Several years ago, my brother and I acquired a box of old stuff from our last remaining paternal aunt. She knew the contents would be treasured by us. Glenn is a genetic genealogist and I’m passionate about generational storytelling – a cosmic duo!
As we sorted through that box, one picture intrigued me. But alas, the family was unidentified, which so often is the case. Oh, how I hate it when that happens. Random photographs – awesome glimpses of the past and all with stories to tell – yet they fill baskets at antique stores. For sale, because no one knows who these families are.
My heart hurts – such a travesty! Stories untold. Lessons unlearned. Memories unshared. Sigh!
Glenn and I were on a mission to solve this personal mystery. Who were these people?
Judging by the photograph and the fashion, we assumed it was taken in the late 1800s. A sepia image on cardboard, with the studio name embossed at the bottom – typical of that era. Conservative dress. Stoic faces.
The studio’s name and its location could provide clues. My brother discovered the years this studio – REESE Crayon and Ink Portraits – was in business in Mankato, Kansas. We knew it was a family on our paternal side.
We studied the children, hoping to get clues from their gender and birth order. The oldest was a girl – possibly 8-10 years old. Next, a boy, maybe 6-7? They both stood with their mother. The family patriarch was seated next to a youngster – maybe 12-18 months old – sitting high on a cushion. Was the youngest a boy or girl – we didn’t know. Toddlers were dressed similarly at that time. At the other end of the ornate wooden bench was a sweet little girl – possibly 3 years old. Both sisters had their hair parted in the middle just like their mama’s, though hers was likely in a bun rather than adorned with bows like her daughters.
A typical muted background was the background for this family, and a long-fibered rug, decorated the floor beneath their feet. Don’t you just love the character found in these old pictures? I love to see lace collars, high-topped boots, leggings, and such.
I intently gazed at the picture as my brother searched his computer for ancestors who lived in the Mankato area at that time.
Those eyes. I knew those eyes.
The father of the family had piercing eyes and a healthy mustache. I’d seen those eyes before. And, that mustache. I knew that guy and I kept repeating that to my brother. I knew him – I just didn’t know who he was.
Meanwhile, Glenn’s online search was unsuccessful. There was no family with four kids in the area at that time.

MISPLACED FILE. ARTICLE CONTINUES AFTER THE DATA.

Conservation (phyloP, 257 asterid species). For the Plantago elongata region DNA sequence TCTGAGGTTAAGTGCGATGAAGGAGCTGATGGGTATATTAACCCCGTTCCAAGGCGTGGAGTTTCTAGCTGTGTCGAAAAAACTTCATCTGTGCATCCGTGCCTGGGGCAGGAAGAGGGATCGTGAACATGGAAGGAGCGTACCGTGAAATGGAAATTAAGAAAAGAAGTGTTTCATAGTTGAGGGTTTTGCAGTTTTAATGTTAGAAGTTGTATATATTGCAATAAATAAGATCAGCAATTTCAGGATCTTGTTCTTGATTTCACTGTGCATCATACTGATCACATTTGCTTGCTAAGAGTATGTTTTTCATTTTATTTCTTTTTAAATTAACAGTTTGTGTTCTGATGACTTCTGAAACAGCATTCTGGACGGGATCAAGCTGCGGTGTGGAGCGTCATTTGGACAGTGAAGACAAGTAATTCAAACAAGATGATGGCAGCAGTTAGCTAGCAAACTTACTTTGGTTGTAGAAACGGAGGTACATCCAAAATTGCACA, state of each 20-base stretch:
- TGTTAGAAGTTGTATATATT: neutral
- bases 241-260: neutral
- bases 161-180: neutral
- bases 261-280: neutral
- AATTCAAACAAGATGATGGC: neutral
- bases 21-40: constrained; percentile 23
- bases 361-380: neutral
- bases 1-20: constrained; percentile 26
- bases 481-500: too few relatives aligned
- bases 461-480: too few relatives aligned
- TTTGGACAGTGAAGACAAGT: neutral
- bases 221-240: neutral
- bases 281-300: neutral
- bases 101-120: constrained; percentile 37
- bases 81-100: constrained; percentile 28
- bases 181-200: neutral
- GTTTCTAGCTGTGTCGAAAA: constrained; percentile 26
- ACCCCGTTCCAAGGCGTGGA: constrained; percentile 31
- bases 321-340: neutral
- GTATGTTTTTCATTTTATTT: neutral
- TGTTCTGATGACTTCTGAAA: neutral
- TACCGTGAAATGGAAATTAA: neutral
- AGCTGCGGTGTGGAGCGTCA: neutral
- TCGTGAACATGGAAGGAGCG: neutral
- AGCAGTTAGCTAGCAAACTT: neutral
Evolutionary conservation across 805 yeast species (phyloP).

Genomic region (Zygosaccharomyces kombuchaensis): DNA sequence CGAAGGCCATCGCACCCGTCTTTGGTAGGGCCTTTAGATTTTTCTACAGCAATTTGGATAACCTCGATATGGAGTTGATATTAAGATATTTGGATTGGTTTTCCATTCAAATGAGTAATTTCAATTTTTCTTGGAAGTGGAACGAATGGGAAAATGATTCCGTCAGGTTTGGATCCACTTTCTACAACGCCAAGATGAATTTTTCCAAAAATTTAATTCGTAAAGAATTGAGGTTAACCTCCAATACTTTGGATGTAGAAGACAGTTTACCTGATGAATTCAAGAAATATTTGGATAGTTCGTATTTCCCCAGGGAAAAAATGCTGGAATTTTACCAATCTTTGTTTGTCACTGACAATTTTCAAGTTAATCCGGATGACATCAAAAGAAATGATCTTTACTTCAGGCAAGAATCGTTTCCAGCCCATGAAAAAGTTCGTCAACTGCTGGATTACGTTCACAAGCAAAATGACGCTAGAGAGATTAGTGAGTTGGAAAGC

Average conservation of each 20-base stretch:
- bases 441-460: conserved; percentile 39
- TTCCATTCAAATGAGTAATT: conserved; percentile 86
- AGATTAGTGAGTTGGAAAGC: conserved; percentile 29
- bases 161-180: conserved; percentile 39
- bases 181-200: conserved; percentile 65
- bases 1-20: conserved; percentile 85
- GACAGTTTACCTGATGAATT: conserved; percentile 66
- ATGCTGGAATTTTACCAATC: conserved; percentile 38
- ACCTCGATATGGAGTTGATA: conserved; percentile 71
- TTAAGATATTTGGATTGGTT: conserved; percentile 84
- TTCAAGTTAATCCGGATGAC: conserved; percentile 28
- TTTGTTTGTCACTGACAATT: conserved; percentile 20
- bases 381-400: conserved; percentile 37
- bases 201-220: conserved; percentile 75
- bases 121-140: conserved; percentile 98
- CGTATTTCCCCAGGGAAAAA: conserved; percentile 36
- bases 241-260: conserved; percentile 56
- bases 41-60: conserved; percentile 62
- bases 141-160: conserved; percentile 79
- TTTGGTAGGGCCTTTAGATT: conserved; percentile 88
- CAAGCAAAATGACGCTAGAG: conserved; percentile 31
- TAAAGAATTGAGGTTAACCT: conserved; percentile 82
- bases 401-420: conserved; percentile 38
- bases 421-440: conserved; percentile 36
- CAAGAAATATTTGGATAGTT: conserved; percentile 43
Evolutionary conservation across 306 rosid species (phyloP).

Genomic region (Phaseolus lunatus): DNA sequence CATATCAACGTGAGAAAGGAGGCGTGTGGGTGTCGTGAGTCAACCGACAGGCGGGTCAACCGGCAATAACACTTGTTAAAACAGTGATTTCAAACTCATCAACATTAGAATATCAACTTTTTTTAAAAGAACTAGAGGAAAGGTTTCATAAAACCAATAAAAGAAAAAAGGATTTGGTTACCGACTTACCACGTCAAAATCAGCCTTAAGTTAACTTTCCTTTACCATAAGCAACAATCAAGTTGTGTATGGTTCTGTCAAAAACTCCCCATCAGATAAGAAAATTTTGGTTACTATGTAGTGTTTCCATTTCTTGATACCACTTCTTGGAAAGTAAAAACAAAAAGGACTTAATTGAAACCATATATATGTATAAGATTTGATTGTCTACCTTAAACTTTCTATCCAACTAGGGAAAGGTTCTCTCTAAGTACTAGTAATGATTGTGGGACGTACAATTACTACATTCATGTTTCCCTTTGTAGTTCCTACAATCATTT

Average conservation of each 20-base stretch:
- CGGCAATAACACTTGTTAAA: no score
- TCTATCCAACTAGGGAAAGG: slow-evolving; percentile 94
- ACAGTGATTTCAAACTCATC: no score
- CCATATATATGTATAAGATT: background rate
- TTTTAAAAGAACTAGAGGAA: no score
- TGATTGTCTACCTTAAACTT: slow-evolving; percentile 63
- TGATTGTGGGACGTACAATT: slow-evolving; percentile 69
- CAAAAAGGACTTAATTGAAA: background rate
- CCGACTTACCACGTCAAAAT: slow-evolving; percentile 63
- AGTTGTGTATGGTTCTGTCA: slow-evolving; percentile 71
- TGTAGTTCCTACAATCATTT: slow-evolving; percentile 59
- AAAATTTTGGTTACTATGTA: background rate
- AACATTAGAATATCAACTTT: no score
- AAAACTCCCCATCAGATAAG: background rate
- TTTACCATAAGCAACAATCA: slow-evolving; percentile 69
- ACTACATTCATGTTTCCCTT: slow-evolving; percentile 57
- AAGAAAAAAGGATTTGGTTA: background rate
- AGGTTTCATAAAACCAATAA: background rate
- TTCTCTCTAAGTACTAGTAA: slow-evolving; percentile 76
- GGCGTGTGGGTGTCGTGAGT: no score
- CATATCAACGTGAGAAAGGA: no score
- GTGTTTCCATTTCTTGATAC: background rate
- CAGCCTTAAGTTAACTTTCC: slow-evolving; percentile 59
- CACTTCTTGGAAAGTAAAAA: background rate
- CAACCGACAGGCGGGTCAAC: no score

But those eyes! That mustache!
Now, I am aware of today’s facial recognition technology but let me tell you this. I believe we develop our own internal facial recognition abilities when we work as long as I have on preserving our family history.
The only photograph I’d ever seen of this gentleman (and of his wife, too) was taken decades later. The elderly Kansas couple was evidently visiting their adult children in Turlock, California when these portraits were taken.
Our great-grandma was demure and lovely with her long white hair pulled back. Great Grandpa Ratcliff’s hair was also white and his signature mustache was joined by a beard. His eyes were still piercing and the furrowed brow remained. This was the Albert Ratcliff I’d come to know. These were the eyes, furrowed brow, and mustache I recognized.
When I placed his decades-later photograph of our great-grandfather next to his family photo taken decades earlier, there was no doubt. Case closed. The mystery was solved.
This was the earliest picture of our paternal grandmother (Bertha) Glenn and I had ever seen. The reason we first dismissed them as being the unidentified family is that theirs was a family of eight children. Not four. The mystery picture was with the eldest four. Four more children completed this family. All but one (Marion) lived long, healthy, and happy lives! Marion died at 11 years old on their school playground due to an accident.
Seventy (+/-) years later the Ratcliff siblings posed for another family picture. This time, the names were recorded.
These are my people! A family whose history I cherish and one whose stories I continue to tell, one at a time.